Methods and apparatus for minimizing gas turbine engine thermal stress
Frame hub heating system
Exhaust-gas-turbine casing Patent #: 7008182
ApplicationNo. 12330909 filed on 12/09/2008
US Classes:415/213.1Casing with mounting means
ExaminersPrimary: Sandvik, Benjamin
Assistant: Schoenholtz, Joseph
Attorney, Agent or Firm
Foreign Patent References
International ClassesF01D 25/12
DescriptionThe present invention relates to an exhaust casing in a turbomachine, such as an airplane turbojet, and moreparticularly the invention relates to sealing a hub cavity in the exhaust casing.
TECHNOLOGICAL BACKGROUND OF THE INVENTION
The exhaust casing of a turbomachine is mounted downstream from a turbine and generally comprises two coaxial cylindrical walls, respectively a radially inner wall and a radially outer wall, which walls are interconnected by radial arms, theinner wall being surrounded by a cylindrical jacket for guiding a flow of exhaust gas coming from the turbine.
The cylindrical jacket has its downstream end fastened to the inner wall of the exhaust casing, and at its upstream end it has a radial annular portion that extends freely towards the axis of the turbomachine so that the cylindrical jacket andthe inner wall of the exhaust casing together define a cavity, commonly referred to as a hub cavity.
This cavity is open at the inner end of the radial annular portion of the cylindrical jacket.
As a result, air coming from upstream flows in the hub cavity, this air penetrating into the cavity via its upstream opening and being taken from between the high-pressure and low-pressure compressors of the turbomachine, thereby having anegative influence on the fuel consumption of the turbomachine.
This flow of cool air in the hub cavity tends to cool the inner wall of the exhaust casing and the radially inner ends of the radial arms of said casing, while the radially outer portions of the arms are maintained at relatively hightemperatures by the flow of exhaust gas. This leads to a large thermal gradient in the radial arms that can harm their lifetime.
In addition, because its radial annular portion is free, the cylindrical jacket presents modes of vibration that correspond substantially to the frequencies of the rotor(s) of the turbomachine, and can thus enter into resonance with therotor(s), thereby generating strong vibration that can harm the lifetime of the cylindrical jacket.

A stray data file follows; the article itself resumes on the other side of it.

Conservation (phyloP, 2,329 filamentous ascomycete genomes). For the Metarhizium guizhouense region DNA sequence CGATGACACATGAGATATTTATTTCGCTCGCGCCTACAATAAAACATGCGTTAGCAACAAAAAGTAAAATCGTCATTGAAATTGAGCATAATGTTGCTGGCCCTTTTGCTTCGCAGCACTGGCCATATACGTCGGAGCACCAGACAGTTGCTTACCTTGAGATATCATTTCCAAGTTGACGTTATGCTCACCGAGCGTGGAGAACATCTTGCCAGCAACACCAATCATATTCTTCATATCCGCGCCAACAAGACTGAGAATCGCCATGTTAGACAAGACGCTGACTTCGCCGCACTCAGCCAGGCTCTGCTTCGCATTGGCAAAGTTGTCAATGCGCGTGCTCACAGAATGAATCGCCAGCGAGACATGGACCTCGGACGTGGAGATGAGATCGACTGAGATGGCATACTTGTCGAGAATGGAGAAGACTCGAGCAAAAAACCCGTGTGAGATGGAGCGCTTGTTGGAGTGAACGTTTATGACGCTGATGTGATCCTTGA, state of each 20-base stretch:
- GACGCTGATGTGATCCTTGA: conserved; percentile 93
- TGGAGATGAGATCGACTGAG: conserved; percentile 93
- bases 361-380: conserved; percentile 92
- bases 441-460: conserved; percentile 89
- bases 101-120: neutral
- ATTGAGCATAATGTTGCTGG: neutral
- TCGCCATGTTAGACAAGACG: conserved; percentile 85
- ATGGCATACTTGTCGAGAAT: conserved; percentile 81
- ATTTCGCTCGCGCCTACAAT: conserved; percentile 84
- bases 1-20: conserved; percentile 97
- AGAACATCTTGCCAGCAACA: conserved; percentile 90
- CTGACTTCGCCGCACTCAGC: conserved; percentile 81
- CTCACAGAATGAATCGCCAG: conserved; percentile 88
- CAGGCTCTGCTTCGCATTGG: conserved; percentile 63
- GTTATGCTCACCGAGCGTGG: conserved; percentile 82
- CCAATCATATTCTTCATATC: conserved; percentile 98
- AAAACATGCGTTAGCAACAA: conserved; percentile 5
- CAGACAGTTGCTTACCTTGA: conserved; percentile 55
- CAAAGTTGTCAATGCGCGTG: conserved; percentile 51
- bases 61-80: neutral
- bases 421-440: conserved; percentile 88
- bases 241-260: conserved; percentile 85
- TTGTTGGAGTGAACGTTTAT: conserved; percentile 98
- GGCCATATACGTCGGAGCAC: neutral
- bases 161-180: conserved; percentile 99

SUMMARY OF THE INVENTION
A particular object of the invention is to provide a solution to these problems that is simple, inexpensive, and effective, enabling the drawbacks of the prior art to be avoided.
To this end, the invention provides a turbomachine exhaust casing comprising two coaxial cylindrical walls, respectively a radially inner wall and a radially outer wall, the walls being interconnected by radial arms, and a cylindrical jacketsecured to the downstream end of the radially inner wall and co-operating with the radially inner wall to define a hub cavity and co-operating with the radially outer wall to define a flow space for exhaust gas, the upstream end of the cylindrical jacketincluding a radial annular portion extending towards the axis of the turbomachine, wherein the radial annular portion of the jacket includes at its inner end an annular rim that co-operates with the inner cylindrical wall of the exhaust casing by slidingradially in substantially sealed manner.
The annular rim of the radial portion of the cylindrical jacket serves to prevent air flowing into the hub cavity.
This enables the thermal gradient in the radial arms of the exhaust casing to be minimized, thereby increasing their lifetime, and this also reduces the amount of air taken from the compressors of the turbomachine.
The radially sliding connection serves to provide good sealing for the hub cavity, while avoiding mechanical stresses appearing in the cylindrical jacket as a result of the thermal expansion that takes place at the operating temperatures of theturbomachine.
In addition, holding the upstream end of the cylindrical jacket axially serves to raise the frequencies of the vibration modes of the jacket, thereby avoiding resonance phenomena, e.g. with the rotor of the turbomachine, which phenomena harm itslifetime.
According to another characteristic of the invention, the inner wall of the exhaust casing has two annular flanges, respectively an upstream flange and a downstream flange, the flanges extending radially outwards and being placed facing eachother in such a manner as to form an annular groove for receiving the annular rim of the cylindrical jacket with axial clearance to provide a sealed connection between the cylindrical jacket and the radially inner wall that allows the annular rim of thejacket to move radially.
In a preferred embodiment of the invention, each of the two flanges of the inner wall of the exhaust casing presents a radial dimension that is greater than a maximum acceptable amplitude for radial displacement of the annular rim of thecylindrical jacket caused by thermal expansion thereof.